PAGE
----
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The Eastern Sea

The Eastern Sea

Up-and-coming Austin act The Eastern Sea has received a steady stream of glowing reviews over the past few years; the band’s tense, moody indie-rock has been compared favorably to everyone from Holopaw and The Mountain Goats to Death Cab for Cutie and Iron and Wine.

Upon hearing Plague, The Eastern Sea’s first full-length record (set for a June 26 release via WhiteLabBlackLab), it’s easy to understand what all of the buzz is about. The young band boasts a sort of staggering passion and a level of introspective maturity that isn’t usually present in the cookie-cutter indie scene.

“The music I make isn’t a puzzle,†says frontman Matthew Hines on the complexity of Plague. “It’s just that it won’t make any sense to people who haven’t really dealt with hard situations.â€

Don’t get the wrong idea; the band isn’t all sappy balladry and doom and gloom downerism. On the contrary, the seven-member outfit, which includes two drummers, presents an energetic show marked by booming percussion and auditory “scene changes.†The Eastern Sea aims to keep things fresh because, according to Hines, the group isn’t setting out to be an ultra-hyped, one-hit-wonder. Instead, it is determined to create something ever-evolving.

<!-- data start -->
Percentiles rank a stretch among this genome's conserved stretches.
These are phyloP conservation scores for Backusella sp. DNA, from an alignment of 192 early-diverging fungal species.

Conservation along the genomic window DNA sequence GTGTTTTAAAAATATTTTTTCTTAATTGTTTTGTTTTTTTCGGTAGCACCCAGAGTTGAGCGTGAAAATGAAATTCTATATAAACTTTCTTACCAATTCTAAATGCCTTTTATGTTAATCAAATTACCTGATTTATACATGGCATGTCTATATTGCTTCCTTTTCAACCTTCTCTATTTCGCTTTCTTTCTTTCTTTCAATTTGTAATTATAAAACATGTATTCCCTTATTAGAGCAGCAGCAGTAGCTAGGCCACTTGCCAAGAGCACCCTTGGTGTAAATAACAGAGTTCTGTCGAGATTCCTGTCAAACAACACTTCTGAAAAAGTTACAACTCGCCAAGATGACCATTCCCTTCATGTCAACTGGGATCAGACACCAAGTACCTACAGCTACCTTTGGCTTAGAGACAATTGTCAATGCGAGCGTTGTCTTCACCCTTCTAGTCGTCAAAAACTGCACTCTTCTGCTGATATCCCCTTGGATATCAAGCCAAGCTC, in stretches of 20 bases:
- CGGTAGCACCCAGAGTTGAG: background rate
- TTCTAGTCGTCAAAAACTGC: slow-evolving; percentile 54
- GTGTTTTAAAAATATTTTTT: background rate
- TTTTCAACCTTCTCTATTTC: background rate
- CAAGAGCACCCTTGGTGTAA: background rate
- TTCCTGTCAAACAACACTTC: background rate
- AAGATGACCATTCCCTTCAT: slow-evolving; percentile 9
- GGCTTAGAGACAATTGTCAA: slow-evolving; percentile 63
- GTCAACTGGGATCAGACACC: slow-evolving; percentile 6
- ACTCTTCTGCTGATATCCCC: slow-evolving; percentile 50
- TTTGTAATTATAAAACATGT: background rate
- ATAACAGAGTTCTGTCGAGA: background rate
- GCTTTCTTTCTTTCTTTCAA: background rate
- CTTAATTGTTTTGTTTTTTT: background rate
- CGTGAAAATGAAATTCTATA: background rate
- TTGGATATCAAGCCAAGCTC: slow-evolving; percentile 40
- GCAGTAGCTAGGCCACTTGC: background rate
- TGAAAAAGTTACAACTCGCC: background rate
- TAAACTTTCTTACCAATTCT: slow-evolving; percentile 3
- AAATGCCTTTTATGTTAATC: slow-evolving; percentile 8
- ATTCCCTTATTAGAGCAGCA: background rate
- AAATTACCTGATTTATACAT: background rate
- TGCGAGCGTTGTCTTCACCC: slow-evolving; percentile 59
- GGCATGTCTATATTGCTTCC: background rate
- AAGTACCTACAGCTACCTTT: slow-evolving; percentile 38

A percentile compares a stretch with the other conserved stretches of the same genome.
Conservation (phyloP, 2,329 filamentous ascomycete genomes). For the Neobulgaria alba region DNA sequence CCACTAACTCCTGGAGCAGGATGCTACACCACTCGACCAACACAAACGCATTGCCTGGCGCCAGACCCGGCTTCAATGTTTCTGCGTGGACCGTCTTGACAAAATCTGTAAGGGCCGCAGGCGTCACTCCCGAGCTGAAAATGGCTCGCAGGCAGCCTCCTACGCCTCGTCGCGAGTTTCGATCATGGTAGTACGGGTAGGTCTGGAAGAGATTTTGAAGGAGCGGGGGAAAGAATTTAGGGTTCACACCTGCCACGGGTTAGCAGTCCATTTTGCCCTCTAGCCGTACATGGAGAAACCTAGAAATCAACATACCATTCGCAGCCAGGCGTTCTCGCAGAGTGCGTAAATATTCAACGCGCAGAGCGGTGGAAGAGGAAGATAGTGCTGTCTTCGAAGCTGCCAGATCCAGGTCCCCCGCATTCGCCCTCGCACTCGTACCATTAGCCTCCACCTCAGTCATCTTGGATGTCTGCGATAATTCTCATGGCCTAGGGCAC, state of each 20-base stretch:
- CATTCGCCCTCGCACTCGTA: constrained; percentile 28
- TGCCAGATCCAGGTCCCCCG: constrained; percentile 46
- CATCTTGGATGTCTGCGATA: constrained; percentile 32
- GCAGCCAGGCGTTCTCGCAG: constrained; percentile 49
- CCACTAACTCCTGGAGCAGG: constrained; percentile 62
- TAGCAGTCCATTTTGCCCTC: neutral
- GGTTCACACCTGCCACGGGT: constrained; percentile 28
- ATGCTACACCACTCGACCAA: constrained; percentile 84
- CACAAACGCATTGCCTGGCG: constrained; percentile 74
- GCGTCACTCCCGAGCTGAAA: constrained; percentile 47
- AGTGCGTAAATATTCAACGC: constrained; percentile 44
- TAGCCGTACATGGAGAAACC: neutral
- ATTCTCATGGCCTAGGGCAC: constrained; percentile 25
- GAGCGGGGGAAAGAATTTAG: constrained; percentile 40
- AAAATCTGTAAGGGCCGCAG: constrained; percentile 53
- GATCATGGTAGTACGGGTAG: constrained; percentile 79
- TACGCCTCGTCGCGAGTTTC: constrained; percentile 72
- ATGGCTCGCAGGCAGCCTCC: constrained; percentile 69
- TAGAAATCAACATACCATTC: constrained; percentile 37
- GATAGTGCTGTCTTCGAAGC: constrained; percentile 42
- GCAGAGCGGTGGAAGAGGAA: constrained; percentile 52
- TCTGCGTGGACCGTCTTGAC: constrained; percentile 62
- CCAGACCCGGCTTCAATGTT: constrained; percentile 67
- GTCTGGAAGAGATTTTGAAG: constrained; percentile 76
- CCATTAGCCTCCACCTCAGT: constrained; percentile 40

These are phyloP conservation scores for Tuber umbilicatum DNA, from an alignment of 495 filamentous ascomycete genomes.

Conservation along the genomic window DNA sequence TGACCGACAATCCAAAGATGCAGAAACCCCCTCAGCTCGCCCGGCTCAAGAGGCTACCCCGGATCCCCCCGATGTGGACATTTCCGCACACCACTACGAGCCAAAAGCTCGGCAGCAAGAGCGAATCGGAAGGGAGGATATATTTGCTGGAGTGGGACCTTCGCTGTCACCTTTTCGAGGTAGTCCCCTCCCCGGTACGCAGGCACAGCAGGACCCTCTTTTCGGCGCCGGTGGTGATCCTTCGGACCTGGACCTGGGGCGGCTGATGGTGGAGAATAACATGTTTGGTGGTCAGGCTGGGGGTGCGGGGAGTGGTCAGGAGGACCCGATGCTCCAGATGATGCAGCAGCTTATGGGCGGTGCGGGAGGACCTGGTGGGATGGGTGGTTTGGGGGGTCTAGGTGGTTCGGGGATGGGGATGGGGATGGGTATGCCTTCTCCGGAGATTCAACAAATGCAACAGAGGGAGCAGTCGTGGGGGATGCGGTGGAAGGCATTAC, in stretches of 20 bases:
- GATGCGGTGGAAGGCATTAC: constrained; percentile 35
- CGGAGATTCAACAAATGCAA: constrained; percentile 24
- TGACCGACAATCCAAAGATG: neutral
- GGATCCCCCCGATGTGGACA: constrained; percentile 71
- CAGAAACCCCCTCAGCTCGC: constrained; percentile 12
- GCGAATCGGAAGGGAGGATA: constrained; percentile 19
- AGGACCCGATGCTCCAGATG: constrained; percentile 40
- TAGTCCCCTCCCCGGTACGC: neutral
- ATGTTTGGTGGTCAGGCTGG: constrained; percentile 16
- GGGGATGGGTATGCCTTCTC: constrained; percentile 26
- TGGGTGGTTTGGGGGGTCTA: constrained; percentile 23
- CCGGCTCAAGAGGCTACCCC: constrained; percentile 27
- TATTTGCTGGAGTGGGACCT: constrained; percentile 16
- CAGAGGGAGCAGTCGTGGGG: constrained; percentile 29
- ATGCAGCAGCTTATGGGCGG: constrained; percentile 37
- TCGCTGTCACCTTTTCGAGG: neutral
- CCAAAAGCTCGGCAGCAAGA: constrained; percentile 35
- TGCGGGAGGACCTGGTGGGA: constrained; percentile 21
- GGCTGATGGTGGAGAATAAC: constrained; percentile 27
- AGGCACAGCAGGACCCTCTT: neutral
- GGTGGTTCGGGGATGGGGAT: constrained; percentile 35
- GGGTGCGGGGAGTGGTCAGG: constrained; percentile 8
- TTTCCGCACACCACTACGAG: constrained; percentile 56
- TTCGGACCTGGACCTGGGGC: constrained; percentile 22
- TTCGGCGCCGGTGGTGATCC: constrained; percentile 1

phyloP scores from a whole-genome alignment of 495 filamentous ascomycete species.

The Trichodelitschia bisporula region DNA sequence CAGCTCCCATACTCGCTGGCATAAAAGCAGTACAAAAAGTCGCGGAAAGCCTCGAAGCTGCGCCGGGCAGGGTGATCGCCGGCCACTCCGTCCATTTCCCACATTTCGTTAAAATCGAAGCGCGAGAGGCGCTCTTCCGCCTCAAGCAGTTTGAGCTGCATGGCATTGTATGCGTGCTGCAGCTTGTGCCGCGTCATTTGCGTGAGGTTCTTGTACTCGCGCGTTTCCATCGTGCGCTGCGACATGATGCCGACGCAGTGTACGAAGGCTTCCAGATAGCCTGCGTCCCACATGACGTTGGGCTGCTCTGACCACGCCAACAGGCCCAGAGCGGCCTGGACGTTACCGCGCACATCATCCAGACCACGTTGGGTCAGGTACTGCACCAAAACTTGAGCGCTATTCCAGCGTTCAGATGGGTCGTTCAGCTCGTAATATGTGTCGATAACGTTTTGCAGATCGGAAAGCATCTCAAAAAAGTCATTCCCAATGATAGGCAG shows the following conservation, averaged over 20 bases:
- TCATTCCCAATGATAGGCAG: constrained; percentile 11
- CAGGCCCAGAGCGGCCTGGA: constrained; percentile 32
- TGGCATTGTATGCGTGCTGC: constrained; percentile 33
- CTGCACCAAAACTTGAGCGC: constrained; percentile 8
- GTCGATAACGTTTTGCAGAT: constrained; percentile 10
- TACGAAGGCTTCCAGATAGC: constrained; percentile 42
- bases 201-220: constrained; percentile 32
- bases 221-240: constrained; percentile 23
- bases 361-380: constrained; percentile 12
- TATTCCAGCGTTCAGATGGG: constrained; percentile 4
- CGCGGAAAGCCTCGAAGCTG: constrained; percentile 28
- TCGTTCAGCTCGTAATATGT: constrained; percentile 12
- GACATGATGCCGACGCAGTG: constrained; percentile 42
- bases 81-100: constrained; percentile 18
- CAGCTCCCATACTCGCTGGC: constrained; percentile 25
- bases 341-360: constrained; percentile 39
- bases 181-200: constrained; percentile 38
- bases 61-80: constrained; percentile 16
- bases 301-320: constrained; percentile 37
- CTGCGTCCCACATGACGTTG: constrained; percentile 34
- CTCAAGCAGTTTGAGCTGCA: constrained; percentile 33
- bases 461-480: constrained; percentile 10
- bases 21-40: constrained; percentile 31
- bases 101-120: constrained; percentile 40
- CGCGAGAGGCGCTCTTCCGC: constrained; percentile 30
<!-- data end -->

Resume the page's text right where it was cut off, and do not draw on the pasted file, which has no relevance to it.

“Our music changes naturally, because we’re people,†Hines says. “[Bands] strive to come up with a record that Pitchfork will like, but they’re not putting their focus in the right place; they’re just along for the ride.†Rather than putting their energy into becoming a hit machine, Hines says the members of The Eastern Sea are focused on making lasting art and gaining listeners’ respect.

“This is something we’re taking on the road with a lot of enthusiasm,†says Hines. “This is the beginning of a really long story.â€